The book refines Seligman's study of happiness to argue that well-being is the mental state that gives lives the most satisfaction--a state that we reach by improving engagement, relationships, meaning, and our accomplishments.
My favorite part of the book summarizes the resilience training now required for every member of the U.S. Army and their families. With more than 1.6 million personnel serving in either Iraq or Afghanistan since 2001, most of whom have experienced traumatic events, resilience training was a matter of urgency. While the training was developed for the Army by Seligman, General Rhonda Cornum, and other positive psychologists, its principles have applicability to managers. Resilience training has three parts--building mental toughness, building strengths, and building strong relationships. Here are some interesting highlights:
1. Develop mental toughness. According to the author, "specific thoughts drive particular emotions"--thoughts about loss, for instance, cause sadness, rather than the event itself causing the sadness. By isolating your own reactions from the event itself, you gain control over destructive emotions. You learn to identify where your anger is coming from, so you don't direct it at the wrong target (this is the grace under pressure that many of us associate with mental toughness). Seligman's program teaches how to overcome mental traps such as judging a person's worth or ability based on a single action. Another trap, he says, is to be influenced by "icebergs," deeply held beliefs that lead to disproportionate reactions. One such iceberg for drill sergeants is "asking for help shows weakness." An iceberg for enlisted soldiers would be, "my family will fall apart while I'm on duty." You get to know the nature of your own iceberg by asking yourself: is it meaningful, is it accurate, is it overly rigid, and is it useful? In this way, you slow down your emotional reactions, and gain perspective, so you can lead thoughtfully, not react.
You also build mental toughness by fighting catastrophic thoughts in real time. You need to quiet mental chatter and distractions when there is an acute need to perform at a high level. In the Army, this can obviously involve hazardous combat patrols or other life threatening situations ( but also apply to presentations, meetings, or other management situations).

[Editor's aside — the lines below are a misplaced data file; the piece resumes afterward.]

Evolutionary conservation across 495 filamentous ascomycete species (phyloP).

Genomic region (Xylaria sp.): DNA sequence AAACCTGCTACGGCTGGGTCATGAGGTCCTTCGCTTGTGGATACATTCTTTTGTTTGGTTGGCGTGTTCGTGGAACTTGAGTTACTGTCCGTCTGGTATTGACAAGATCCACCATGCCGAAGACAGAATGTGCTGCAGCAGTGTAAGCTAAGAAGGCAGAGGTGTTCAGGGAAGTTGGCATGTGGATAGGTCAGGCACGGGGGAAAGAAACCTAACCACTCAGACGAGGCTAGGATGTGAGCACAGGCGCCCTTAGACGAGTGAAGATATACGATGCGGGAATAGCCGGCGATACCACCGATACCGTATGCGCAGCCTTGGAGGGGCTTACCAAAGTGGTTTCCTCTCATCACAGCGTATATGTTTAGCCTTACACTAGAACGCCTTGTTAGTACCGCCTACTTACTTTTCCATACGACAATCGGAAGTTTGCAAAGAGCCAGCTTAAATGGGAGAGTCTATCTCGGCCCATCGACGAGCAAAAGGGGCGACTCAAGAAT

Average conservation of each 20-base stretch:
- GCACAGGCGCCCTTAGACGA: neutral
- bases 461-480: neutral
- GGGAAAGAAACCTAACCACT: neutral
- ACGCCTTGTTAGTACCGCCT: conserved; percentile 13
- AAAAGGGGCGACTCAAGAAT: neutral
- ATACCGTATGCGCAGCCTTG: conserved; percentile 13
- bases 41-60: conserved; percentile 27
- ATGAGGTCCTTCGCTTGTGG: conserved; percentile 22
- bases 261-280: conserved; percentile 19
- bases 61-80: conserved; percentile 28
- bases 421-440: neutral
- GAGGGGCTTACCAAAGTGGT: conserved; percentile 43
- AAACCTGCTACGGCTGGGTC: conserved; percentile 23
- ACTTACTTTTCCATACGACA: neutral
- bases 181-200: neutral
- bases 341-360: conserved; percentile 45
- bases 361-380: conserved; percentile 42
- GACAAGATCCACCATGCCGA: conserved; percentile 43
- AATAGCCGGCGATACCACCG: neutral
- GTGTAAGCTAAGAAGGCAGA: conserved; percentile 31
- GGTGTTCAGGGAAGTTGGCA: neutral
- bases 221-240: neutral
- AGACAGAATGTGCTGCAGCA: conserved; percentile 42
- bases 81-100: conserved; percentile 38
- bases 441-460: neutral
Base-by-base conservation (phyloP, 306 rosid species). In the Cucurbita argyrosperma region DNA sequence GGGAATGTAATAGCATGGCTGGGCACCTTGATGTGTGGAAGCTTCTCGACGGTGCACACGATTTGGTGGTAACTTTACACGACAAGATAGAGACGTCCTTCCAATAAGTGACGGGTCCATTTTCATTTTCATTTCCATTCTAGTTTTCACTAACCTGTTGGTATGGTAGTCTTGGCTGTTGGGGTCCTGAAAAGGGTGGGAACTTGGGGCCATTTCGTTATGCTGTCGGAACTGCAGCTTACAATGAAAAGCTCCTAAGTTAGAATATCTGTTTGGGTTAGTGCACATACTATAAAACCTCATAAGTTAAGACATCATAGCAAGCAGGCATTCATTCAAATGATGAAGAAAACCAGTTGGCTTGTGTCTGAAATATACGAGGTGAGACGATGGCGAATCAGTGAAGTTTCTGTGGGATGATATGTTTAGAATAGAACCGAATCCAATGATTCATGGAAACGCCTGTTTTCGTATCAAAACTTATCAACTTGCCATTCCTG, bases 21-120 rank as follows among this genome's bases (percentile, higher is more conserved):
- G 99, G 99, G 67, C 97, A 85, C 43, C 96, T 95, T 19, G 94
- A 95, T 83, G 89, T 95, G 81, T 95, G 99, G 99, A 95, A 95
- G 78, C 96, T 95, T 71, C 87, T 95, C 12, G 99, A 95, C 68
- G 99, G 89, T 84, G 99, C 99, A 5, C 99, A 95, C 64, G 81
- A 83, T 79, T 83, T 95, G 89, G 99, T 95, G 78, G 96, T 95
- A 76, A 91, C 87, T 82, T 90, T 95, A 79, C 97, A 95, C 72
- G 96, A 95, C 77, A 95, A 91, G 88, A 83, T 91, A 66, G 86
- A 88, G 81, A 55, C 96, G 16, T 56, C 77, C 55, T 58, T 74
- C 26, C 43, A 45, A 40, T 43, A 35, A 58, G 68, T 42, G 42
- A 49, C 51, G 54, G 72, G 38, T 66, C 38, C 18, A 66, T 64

Techniques for calming distractions include gathering evidence (what do I need to know about the situation at hand?), using optimism (envision the steps to getting the job done well and completed), and putting the high-pressure task in perspective (after I undertake the high pressure task, I've got a few days off to catch up on easy stuff). Another skill is called hunting the good stuff--keeping a "three blessings" or gratitude journal where you write down positive interactions you created the day before.
2. Cultivate character strengths in your team. You build the strengths of your team by identifying and praising each individual's strengths. By focusing on each person's strengths, rather then weaknesses, you build confidence and resilience. This is done through assessments, observation, and one-on-one interviews. By coaching team members in their strengths, you help each individual become more positive about their performance and their role in a group. In one example, a team setting up a combat hospital was running short on supplies and behind schedule, and the platoon leader put together a "strengths-based" team that scrounged up the equipment needed and got the operating room prepared.
3. Build Strong Relationships through Smart Conversation. You need relationships within your team to be resilient. To foster those relationships, leaders and peers should learn the art of open-ended, active conversation (in a culture that often reinforces "strong silent" types). You should avoid non-committal or brief answers, but ask questions and encourage dialogue where appropriate. When conflicts need to be addressed, or major goals are being laid out, leaders need an approach to asserting their role that motivates without breaking down cohesion. Resilience training teaches a five-step model of assertive communication:
- Identify and work to understand the situation
- Describe the situation objectively
- Express concerns
- Ask the other person for her/his perspective and work toward an acceptable change
- List the benefits that will follow when the change is implemented.
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